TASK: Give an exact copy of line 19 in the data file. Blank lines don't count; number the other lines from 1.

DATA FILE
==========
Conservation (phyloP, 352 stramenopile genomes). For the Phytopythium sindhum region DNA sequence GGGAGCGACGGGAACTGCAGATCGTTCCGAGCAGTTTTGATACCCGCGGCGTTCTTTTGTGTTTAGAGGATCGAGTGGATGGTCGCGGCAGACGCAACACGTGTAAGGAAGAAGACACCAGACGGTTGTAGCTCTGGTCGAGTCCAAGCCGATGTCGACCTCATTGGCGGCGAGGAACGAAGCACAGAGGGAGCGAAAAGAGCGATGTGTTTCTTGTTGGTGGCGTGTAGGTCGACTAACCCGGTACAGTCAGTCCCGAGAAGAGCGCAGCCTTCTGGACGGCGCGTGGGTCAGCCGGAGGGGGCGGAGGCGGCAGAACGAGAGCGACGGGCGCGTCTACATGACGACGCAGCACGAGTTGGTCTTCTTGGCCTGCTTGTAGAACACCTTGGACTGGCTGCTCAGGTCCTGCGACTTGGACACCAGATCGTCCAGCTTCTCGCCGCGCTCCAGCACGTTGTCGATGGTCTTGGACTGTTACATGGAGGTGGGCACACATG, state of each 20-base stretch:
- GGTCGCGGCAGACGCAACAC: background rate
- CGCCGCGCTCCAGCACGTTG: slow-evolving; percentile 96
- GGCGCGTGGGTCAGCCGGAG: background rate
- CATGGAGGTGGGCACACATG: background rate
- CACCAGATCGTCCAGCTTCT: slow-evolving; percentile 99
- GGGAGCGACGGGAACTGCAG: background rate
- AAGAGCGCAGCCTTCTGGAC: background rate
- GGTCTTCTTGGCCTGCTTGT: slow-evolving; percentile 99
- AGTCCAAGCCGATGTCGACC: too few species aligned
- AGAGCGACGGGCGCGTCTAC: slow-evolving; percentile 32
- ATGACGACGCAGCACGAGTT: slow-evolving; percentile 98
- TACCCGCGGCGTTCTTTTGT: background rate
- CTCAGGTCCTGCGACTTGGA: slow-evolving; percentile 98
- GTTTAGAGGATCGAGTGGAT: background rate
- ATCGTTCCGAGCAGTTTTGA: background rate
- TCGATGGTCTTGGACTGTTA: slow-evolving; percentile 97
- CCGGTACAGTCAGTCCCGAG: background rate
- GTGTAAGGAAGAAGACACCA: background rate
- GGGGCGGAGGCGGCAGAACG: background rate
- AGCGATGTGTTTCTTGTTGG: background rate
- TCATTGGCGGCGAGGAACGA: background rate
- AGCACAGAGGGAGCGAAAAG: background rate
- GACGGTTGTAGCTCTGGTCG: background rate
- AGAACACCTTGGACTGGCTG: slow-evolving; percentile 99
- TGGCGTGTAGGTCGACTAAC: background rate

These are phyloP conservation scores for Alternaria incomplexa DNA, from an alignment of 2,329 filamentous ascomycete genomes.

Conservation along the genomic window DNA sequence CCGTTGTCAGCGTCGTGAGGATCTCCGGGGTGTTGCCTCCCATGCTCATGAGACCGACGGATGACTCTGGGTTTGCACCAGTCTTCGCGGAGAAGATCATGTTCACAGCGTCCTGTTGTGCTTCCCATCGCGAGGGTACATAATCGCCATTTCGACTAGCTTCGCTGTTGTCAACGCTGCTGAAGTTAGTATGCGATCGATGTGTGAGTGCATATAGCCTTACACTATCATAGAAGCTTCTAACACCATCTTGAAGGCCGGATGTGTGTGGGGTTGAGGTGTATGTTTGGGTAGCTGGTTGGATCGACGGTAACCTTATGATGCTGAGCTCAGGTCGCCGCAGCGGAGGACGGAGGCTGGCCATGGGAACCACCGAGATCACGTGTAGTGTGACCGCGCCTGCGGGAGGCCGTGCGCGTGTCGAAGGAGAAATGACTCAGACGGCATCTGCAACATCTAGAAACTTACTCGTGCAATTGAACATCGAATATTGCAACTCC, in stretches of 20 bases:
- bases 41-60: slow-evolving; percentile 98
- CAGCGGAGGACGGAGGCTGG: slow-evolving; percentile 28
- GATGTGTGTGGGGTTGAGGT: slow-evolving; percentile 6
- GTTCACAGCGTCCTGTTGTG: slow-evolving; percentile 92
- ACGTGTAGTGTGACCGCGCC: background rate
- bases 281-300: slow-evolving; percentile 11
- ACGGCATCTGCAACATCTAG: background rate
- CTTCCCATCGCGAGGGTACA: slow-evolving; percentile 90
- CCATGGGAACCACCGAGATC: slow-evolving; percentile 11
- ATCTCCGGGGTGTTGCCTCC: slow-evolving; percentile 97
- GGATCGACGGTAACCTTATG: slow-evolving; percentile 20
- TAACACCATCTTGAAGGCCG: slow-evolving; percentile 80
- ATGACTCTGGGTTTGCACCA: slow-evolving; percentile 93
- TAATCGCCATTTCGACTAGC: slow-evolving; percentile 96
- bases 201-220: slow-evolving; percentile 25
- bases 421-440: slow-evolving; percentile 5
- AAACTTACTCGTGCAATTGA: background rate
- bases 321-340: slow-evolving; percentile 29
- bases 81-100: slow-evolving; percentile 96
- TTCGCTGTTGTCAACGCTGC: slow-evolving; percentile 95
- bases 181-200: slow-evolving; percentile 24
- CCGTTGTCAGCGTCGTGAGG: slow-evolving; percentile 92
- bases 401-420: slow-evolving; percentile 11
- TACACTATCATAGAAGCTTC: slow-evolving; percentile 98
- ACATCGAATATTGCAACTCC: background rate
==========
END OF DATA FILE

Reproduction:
- GTGTAAGGAAGAAGACACCA: background rate